Today’s dish of expressive vocabulary is particularly tasty. It comes from G|ui, a Khoisan language of Botswana.1 To Africanists, expressive words from Khoisan languages are of special interest because Khoisan has been claimed on various occasions to lack ideophones, otherwise thought to be one of those linguistic traits that characterize Africa as a linguistic area (Meeussen 1975:3,2 Heine & Leyew 2007:21). On ideophones in Khoisan, Samarin wrote in the 1970’s:
It is worth adding that although ideophones characterize Bantu languages and their related (and even some unrelated) languages of the North and Northwest (for example, Ewe and Hausa), the non-Bantu languages of the extreme South (that is, Khoisan) do not appear to have them. 3
(Samarin 1971:160-1, emphasis mine)
Some twenty years later, in an important overview of African ideophones, G. Tucker Childs also noted that ‘the absence of ideophones in Khoisan is another puzzling area’ (Childs 1994:179).
Since then, however, there have been a few reports of ideophones in Khoisan. Childs (2003) revised his 1994 statements, citing Nama and Kxoe (both spoken in Namibia) as Khoisan languages in which ideophones were attested. Indeed, Kilian-Hatz (2001), in an article comparing ideophones from Baka (Niger-Congo, Cameroon) and Kxoe, attributes the claim not so much to a lack of ideophones in Khoisan, but rather to a general lack of data on Khoisan. Still, the previous reports (often based on personal communication with Khoisanists) do cast something of a shadow of doubt over the issue.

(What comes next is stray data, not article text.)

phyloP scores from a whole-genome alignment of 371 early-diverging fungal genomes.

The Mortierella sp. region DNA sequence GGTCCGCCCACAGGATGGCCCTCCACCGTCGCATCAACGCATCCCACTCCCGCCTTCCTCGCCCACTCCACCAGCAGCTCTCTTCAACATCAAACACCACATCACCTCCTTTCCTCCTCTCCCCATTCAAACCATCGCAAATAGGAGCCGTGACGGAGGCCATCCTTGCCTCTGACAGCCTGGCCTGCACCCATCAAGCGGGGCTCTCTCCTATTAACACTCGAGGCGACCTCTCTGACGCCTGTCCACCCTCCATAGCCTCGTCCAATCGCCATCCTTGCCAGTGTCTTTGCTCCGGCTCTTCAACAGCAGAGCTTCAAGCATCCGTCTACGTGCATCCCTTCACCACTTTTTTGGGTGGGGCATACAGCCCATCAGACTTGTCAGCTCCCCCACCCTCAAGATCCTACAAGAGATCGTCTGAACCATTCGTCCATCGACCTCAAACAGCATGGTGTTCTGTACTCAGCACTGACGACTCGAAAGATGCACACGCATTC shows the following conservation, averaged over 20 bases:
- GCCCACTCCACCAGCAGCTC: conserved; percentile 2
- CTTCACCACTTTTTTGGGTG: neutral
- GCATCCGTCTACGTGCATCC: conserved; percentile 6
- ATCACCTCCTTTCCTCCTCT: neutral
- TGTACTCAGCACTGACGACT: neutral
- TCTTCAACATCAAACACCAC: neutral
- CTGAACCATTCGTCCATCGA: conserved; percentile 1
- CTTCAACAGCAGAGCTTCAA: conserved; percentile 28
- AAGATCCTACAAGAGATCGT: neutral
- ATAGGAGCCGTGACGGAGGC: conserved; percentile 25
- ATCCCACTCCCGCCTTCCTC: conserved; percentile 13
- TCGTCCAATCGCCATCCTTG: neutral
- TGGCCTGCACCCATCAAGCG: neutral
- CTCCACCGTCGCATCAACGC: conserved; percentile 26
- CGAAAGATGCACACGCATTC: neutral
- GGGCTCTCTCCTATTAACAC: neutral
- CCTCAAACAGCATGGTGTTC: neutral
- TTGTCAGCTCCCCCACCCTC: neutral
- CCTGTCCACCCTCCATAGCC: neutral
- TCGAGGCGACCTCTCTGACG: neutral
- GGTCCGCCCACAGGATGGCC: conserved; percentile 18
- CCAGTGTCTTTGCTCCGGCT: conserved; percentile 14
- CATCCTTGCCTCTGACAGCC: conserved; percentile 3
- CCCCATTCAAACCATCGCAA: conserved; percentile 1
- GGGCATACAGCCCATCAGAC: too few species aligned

Okay, so some Khoisan languages might not have a class of words that perfectly maps onto the category of ideophones in neighbouring Bantu languages. But surely they have their own expressive resources — linguistic structures that are used to convey or evoke sensory perceptions, sensations, and inner feelings. What do these look like? One particulary nice dataset comes from G|ui, a language of the central Kalahari desert sporting an impressive amount of food texture verbs. The data comes from a talk4 by Hirosi Nakagawa at ALT VII in Paris last year. Rarely does one get linguistic data that is so mouth-watering.
- G|ui [gwj], also written |Gui, G|wi, is spoken by the G|úi-kò, lit. ‘people of the bush’ (Nakagawa 1996). [↩]
- Thanks to Stanly Oomen for bringing this paper to my attention. [↩]
- Careful as always, he added: “This is my tentative conclusion, based on some reading of the literature and personal communication with investigators who know these languages from first-hand experience. But perhaps this statement is too strong.” (Samarin 1971:160-1) [↩]
- Nakagawa gave a talk on the perception verbs of Kǂʰábá (Khoisan, closely related to G|ui) at ALT 2007 in Paris. I wasn’t there; the handout was passed on to me by a colleague at the MPI. [↩]